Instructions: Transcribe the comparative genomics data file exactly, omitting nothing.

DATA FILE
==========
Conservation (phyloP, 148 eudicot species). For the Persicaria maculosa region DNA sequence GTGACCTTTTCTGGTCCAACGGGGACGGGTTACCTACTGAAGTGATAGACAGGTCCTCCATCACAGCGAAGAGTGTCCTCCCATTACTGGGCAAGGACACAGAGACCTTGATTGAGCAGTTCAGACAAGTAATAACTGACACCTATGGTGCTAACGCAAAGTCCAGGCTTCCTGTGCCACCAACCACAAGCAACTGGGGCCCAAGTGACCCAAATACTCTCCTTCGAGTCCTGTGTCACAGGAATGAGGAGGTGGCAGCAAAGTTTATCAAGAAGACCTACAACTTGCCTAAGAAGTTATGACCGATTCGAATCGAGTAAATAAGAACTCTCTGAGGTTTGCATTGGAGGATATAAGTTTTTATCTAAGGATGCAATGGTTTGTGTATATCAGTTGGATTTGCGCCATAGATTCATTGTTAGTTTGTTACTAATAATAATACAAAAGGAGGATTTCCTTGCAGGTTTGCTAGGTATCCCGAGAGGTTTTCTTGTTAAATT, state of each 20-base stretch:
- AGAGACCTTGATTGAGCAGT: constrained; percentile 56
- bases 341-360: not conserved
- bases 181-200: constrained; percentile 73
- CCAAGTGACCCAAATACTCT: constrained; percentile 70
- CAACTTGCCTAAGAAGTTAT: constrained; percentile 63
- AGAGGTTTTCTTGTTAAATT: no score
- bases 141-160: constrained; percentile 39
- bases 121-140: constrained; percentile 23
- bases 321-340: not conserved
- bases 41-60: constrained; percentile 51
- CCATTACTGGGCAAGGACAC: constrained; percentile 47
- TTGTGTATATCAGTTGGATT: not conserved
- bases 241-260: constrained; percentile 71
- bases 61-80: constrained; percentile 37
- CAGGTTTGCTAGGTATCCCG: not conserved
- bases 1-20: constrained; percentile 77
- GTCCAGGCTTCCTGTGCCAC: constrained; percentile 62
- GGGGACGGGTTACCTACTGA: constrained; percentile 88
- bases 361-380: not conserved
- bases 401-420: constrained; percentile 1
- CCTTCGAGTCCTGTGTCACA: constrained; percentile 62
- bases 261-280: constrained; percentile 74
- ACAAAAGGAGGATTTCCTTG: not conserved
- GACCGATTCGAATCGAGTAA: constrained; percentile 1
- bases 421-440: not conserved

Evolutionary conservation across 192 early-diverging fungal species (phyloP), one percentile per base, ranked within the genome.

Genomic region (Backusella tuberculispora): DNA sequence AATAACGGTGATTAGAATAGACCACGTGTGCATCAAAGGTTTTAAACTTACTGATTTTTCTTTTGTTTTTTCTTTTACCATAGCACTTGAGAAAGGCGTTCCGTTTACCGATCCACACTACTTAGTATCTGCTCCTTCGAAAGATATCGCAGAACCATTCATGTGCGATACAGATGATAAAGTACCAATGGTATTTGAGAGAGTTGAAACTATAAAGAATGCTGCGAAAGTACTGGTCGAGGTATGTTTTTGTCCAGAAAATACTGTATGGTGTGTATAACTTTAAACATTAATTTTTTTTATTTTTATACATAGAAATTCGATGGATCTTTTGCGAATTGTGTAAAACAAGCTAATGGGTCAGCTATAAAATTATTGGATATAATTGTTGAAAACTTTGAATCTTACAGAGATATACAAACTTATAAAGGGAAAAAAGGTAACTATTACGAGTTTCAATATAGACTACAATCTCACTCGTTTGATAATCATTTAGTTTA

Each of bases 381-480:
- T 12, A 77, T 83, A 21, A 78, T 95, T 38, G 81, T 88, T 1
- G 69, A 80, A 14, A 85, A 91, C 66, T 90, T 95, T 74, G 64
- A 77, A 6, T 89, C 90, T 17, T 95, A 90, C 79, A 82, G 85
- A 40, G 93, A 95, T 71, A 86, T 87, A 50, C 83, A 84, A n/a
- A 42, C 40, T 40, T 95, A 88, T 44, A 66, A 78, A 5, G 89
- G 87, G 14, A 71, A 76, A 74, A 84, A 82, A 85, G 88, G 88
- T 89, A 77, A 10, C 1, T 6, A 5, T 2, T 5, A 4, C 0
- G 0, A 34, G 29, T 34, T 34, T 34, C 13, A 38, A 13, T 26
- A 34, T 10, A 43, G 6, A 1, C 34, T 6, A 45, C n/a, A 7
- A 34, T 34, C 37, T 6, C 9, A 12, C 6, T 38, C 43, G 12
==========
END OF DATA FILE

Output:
Conservation (phyloP, 148 eudicot species). For the Persicaria maculosa region DNA sequence GTGACCTTTTCTGGTCCAACGGGGACGGGTTACCTACTGAAGTGATAGACAGGTCCTCCATCACAGCGAAGAGTGTCCTCCCATTACTGGGCAAGGACACAGAGACCTTGATTGAGCAGTTCAGACAAGTAATAACTGACACCTATGGTGCTAACGCAAAGTCCAGGCTTCCTGTGCCACCAACCACAAGCAACTGGGGCCCAAGTGACCCAAATACTCTCCTTCGAGTCCTGTGTCACAGGAATGAGGAGGTGGCAGCAAAGTTTATCAAGAAGACCTACAACTTGCCTAAGAAGTTATGACCGATTCGAATCGAGTAAATAAGAACTCTCTGAGGTTTGCATTGGAGGATATAAGTTTTTATCTAAGGATGCAATGGTTTGTGTATATCAGTTGGATTTGCGCCATAGATTCATTGTTAGTTTGTTACTAATAATAATACAAAAGGAGGATTTCCTTGCAGGTTTGCTAGGTATCCCGAGAGGTTTTCTTGTTAAATT, state of each 20-base stretch:
- AGAGACCTTGATTGAGCAGT: constrained; percentile 56
- bases 341-360: not conserved
- bases 181-200: constrained; percentile 73
- CCAAGTGACCCAAATACTCT: constrained; percentile 70
- CAACTTGCCTAAGAAGTTAT: constrained; percentile 63
- AGAGGTTTTCTTGTTAAATT: no score
- bases 141-160: constrained; percentile 39
- bases 121-140: constrained; percentile 23
- bases 321-340: not conserved
- bases 41-60: constrained; percentile 51
- CCATTACTGGGCAAGGACAC: constrained; percentile 47
- TTGTGTATATCAGTTGGATT: not conserved
- bases 241-260: constrained; percentile 71
- bases 61-80: constrained; percentile 37
- CAGGTTTGCTAGGTATCCCG: not conserved
- bases 1-20: constrained; percentile 77
- GTCCAGGCTTCCTGTGCCAC: constrained; percentile 62
- GGGGACGGGTTACCTACTGA: constrained; percentile 88
- bases 361-380: not conserved
- bases 401-420: constrained; percentile 1
- CCTTCGAGTCCTGTGTCACA: constrained; percentile 62
- bases 261-280: constrained; percentile 74
- ACAAAAGGAGGATTTCCTTG: not conserved
- GACCGATTCGAATCGAGTAA: constrained; percentile 1
- bases 421-440: not conserved

Evolutionary conservation across 192 early-diverging fungal species (phyloP), one percentile per base, ranked within the genome.

Genomic region (Backusella tuberculispora): DNA sequence AATAACGGTGATTAGAATAGACCACGTGTGCATCAAAGGTTTTAAACTTACTGATTTTTCTTTTGTTTTTTCTTTTACCATAGCACTTGAGAAAGGCGTTCCGTTTACCGATCCACACTACTTAGTATCTGCTCCTTCGAAAGATATCGCAGAACCATTCATGTGCGATACAGATGATAAAGTACCAATGGTATTTGAGAGAGTTGAAACTATAAAGAATGCTGCGAAAGTACTGGTCGAGGTATGTTTTTGTCCAGAAAATACTGTATGGTGTGTATAACTTTAAACATTAATTTTTTTTATTTTTATACATAGAAATTCGATGGATCTTTTGCGAATTGTGTAAAACAAGCTAATGGGTCAGCTATAAAATTATTGGATATAATTGTTGAAAACTTTGAATCTTACAGAGATATACAAACTTATAAAGGGAAAAAAGGTAACTATTACGAGTTTCAATATAGACTACAATCTCACTCGTTTGATAATCATTTAGTTTA

Each of bases 381-480:
- T 12, A 77, T 83, A 21, A 78, T 95, T 38, G 81, T 88, T 1
- G 69, A 80, A 14, A 85, A 91, C 66, T 90, T 95, T 74, G 64
- A 77, A 6, T 89, C 90, T 17, T 95, A 90, C 79, A 82, G 85
- A 40, G 93, A 95, T 71, A 86, T 87, A 50, C 83, A 84, A n/a
- A 42, C 40, T 40, T 95, A 88, T 44, A 66, A 78, A 5, G 89
- G 87, G 14, A 71, A 76, A 74, A 84, A 82, A 85, G 88, G 88
- T 89, A 77, A 10, C 1, T 6, A 5, T 2, T 5, A 4, C 0
- G 0, A 34, G 29, T 34, T 34, T 34, C 13, A 38, A 13, T 26
- A 34, T 10, A 43, G 6, A 1, C 34, T 6, A 45, C n/a, A 7
- A 34, T 34, C 37, T 6, C 9, A 12, C 6, T 38, C 43, G 12